In terms of perspective this is a weird combination of focalizations, where the player has complete access to the characters body, but not to their inner, mental life. This can happen with either a character like Gordon Freeman, where there is next to no inner life to speak of, but it can also happen with characters that have strong personalities that are made manifest only when it is narratively convenient, like Lara Croft from Tomb Raider.

Next, there is mode of narration. Mode of narration follows a rough distinction between two types of narrators. We can either use Stanzel’s terminology and call them teller- and reflector-characters, or follow Genette in calling them narrators and focalizers.

Teller-characters and narrators are telling a story to somebody, for example the reader, while reflector-characters and focalizers are simply experiencing the story without knowing it is being told to somebody. We can also make a distinction between homodiegetic and heterodiegetic narrators, or narrators that inhabit the world they are narrating, and narrators that don’t.

Video games have already started toying with narrators. Two examples of this are Call of Juarez: Gunslinger and Dragon Age 2, both of which use an unreliable narrator. Both are teller-characters, since they need to know that they are telling a story in order to lie about it.

Call of Juarez has a protagonist that is also the voice over-narrator of the story. There is a story-within-a-story structure in the narration, with the protagonist describing his previous adventures to an excited crowd of listeners. However, the narration is not very consistent, with the facts changing constantly, especially whenever the facts are questioned by the listeners. At one point, the narrator starts telling about a relentless Indian attack, which suddenly turns into a bandit attack when one the listeners questions the presence of the Indians.

My second example of an unreliable narrator is from Dragon Age 2. It starts with an action packed sequence, with the main characters tearing through large groups of enemies with ease. Later, it is revealed that this is only because the narrator is known to exaggerate, casting the whole sequence in a suspicious light. This is portrayed visually and mechanically, as the narration is not vocalised but played by the player. The narrative exaggeration then becomes game mechanics, portrayed as the large amounts of damage the player characters do in combat.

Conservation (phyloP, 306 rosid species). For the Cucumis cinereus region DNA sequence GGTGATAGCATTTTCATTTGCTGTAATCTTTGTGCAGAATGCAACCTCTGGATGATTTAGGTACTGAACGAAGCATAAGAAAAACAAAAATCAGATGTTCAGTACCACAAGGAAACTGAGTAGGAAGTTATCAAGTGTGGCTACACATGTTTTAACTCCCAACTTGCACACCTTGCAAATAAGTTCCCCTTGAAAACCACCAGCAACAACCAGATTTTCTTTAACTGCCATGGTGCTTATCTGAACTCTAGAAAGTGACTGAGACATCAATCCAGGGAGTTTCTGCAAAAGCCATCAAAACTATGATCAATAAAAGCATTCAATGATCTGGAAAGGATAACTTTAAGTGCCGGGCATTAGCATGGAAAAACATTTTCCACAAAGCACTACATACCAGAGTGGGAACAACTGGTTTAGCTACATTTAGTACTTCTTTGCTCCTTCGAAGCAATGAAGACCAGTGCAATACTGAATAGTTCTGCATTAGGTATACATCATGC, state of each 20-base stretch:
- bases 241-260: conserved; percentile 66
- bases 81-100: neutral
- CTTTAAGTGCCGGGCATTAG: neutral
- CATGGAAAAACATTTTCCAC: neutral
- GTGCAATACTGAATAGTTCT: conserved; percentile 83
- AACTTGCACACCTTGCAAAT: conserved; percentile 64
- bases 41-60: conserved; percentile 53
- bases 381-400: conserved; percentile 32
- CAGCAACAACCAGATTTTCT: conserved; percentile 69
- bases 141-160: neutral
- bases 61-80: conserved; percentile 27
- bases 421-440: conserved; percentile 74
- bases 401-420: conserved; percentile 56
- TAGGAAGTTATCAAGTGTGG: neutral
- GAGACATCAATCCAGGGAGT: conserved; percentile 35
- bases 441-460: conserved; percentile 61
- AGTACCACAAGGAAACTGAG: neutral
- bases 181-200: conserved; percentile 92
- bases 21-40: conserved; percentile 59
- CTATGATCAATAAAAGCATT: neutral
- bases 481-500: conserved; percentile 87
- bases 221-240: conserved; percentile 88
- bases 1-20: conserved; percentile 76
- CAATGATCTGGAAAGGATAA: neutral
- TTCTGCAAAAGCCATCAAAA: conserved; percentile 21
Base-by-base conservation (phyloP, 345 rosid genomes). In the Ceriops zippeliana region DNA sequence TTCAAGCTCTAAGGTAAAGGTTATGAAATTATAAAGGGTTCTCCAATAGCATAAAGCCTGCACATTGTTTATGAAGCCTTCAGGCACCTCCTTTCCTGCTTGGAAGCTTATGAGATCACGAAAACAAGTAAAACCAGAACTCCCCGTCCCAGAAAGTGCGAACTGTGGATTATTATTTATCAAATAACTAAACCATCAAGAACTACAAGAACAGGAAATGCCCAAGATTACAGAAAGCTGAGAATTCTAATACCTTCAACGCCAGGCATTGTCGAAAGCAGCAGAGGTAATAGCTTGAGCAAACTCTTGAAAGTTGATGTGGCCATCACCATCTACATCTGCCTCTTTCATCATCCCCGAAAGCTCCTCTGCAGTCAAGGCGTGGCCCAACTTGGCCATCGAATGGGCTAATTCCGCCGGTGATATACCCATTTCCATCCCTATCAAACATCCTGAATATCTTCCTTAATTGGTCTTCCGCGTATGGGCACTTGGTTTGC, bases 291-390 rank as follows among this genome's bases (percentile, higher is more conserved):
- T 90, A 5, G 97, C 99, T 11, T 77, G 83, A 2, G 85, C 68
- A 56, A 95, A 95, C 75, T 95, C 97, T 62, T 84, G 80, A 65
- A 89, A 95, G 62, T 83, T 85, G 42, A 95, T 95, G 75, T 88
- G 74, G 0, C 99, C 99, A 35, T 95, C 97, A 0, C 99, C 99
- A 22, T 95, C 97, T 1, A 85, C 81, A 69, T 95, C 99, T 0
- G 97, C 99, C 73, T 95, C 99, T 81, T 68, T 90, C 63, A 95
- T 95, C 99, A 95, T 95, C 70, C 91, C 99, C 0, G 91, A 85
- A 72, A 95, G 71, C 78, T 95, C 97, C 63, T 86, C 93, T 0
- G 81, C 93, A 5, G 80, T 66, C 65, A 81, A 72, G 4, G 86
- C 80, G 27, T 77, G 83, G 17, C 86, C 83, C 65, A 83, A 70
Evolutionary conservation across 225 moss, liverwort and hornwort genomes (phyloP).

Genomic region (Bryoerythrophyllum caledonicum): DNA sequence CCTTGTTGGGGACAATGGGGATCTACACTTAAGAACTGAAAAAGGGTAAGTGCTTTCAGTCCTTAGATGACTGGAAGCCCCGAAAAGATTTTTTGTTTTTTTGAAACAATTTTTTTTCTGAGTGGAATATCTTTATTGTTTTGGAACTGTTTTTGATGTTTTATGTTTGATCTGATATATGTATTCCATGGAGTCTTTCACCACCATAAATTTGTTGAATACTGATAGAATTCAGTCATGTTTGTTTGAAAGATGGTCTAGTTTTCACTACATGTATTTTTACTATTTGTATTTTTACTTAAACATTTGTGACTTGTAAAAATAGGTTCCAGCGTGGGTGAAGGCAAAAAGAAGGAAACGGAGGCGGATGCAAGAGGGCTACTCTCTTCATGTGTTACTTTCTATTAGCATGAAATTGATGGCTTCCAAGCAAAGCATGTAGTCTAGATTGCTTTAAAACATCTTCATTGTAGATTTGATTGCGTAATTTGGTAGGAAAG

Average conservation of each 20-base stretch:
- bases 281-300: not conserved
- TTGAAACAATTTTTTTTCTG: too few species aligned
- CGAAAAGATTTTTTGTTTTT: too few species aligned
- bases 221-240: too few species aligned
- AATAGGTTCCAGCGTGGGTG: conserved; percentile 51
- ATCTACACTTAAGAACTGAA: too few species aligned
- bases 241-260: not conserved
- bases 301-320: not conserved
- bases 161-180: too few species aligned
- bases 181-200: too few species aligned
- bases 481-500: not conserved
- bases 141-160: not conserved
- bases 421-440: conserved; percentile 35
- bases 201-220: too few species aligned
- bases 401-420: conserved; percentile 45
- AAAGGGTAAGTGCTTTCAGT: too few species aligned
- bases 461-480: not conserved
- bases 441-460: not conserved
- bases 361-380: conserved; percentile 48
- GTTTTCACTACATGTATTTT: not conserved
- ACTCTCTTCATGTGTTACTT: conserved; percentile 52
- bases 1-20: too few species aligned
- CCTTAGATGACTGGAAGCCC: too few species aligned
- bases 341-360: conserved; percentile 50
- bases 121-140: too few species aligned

It is also portrayed visually, for example in the overdone portrayal of the violence and – and I’m not kidding about this – in the huge breasts of the female characters portrayed in that sequence. This part of the game is set in the past in the timeline of the game, so the game later changes from a explicit narrator to following the main character as reflector-character.

Next, we’ll look at the concept of granularity. It is the fineness or coarseness of narrative description, and the richness of that description with respect to the elements mentioned.

We can use Ernest Hemingway’s Big Two-Hearted River as an example of granularity. At the beginning there is a bit which goes as follows:

Nick looked at the burned-over stretch of hillside, where he had expected to find the scattered houses of the town and then walked down the railroad track to the bridge over the river.

Here, we have a very coarse granularity: there is a hill, a railroad track, and a bridge over a river, all mentioned very generally within a sentence. In the next paragraph we have Nick looking at fish in the river, and here the granularity is much finer: